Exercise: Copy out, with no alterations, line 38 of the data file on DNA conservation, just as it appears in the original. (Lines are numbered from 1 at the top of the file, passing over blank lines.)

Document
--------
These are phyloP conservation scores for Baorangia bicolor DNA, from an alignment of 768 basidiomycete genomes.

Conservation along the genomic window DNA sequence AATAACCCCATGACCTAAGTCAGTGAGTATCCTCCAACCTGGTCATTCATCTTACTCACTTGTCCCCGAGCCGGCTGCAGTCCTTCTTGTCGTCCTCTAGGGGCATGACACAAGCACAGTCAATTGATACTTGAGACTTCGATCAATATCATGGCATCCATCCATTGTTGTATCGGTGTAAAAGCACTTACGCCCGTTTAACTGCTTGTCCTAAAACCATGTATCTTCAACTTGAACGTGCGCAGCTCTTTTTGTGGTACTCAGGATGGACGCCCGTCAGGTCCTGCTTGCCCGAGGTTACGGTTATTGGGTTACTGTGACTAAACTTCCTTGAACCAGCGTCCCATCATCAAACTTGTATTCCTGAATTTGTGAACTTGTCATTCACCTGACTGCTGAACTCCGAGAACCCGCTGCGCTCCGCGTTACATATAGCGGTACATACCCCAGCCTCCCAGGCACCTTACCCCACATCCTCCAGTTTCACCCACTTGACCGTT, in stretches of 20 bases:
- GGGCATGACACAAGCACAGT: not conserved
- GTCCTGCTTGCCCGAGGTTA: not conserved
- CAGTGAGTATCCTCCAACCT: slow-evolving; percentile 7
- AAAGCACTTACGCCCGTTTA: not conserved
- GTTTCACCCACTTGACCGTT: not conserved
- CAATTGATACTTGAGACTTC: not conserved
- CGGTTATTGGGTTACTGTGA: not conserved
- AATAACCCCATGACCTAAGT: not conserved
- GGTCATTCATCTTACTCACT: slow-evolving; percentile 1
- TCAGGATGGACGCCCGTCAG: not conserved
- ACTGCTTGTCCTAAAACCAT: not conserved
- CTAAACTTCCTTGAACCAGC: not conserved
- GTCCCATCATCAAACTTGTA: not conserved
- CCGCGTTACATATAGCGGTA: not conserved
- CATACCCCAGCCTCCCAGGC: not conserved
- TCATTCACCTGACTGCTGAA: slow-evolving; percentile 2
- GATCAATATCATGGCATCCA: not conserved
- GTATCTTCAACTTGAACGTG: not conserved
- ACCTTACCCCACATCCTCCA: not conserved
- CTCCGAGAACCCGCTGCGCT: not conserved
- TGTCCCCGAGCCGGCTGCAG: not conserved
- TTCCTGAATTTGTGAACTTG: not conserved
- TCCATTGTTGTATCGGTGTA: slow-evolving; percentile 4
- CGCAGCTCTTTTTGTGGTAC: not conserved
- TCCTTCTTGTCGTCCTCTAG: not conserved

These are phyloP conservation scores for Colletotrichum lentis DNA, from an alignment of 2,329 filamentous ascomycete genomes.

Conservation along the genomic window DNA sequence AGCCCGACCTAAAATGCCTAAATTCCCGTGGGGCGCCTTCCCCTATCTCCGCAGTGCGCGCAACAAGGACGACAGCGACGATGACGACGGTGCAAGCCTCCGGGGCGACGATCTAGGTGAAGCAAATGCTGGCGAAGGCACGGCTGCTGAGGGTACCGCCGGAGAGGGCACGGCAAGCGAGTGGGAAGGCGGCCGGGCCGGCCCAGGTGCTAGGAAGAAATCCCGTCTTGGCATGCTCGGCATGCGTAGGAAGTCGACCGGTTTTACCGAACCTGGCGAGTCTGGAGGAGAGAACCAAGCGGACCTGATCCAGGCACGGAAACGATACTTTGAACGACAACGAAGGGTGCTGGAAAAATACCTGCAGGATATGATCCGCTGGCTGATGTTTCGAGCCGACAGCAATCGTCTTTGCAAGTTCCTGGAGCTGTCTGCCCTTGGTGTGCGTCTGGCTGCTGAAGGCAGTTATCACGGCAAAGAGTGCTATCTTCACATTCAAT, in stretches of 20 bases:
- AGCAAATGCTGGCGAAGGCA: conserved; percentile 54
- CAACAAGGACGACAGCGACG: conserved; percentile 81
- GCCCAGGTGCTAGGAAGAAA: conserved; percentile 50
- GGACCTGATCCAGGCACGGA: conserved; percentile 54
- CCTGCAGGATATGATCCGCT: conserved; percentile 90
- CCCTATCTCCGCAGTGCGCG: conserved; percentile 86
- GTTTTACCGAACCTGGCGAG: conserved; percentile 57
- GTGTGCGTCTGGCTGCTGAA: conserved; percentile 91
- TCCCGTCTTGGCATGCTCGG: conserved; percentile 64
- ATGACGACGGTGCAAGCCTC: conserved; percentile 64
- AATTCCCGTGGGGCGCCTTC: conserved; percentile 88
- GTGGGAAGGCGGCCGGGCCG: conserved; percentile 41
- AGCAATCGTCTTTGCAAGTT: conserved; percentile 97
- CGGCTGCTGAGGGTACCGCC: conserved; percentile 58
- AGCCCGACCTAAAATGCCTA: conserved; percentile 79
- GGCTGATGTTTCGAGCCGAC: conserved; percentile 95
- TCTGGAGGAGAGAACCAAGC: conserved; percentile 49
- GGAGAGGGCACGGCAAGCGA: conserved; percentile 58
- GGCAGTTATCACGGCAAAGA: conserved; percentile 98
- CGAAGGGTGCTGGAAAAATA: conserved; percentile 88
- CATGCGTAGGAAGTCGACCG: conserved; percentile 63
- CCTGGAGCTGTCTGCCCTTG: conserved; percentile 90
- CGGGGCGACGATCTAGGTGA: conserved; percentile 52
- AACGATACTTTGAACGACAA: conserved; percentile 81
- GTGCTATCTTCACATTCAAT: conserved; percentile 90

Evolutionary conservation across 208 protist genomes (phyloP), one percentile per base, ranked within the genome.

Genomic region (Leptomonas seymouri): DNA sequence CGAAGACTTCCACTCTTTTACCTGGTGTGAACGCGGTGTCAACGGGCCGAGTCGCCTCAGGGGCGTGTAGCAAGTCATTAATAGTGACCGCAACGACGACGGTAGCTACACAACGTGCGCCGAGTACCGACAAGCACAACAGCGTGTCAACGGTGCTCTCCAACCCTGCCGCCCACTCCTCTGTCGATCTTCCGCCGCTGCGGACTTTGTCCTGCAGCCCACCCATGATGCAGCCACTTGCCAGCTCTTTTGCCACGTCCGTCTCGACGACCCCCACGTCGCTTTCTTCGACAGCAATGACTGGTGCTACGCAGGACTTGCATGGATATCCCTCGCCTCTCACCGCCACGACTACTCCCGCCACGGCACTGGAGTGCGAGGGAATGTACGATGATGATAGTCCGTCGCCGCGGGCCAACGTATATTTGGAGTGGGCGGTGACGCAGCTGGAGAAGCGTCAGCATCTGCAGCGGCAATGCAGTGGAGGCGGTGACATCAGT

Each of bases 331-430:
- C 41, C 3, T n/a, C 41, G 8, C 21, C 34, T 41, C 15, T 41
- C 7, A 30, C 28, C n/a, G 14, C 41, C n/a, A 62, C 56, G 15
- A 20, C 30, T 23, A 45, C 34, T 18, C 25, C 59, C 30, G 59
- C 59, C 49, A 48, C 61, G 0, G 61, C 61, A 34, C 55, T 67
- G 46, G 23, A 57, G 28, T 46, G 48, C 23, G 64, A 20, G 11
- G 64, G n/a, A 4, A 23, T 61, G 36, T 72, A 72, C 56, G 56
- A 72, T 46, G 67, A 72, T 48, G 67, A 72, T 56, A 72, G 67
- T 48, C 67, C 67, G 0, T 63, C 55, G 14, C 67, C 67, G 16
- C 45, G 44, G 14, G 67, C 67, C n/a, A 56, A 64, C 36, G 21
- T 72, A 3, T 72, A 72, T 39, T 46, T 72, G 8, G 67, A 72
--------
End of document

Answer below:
- TCCCGTCTTGGCATGCTCGG: conserved; percentile 64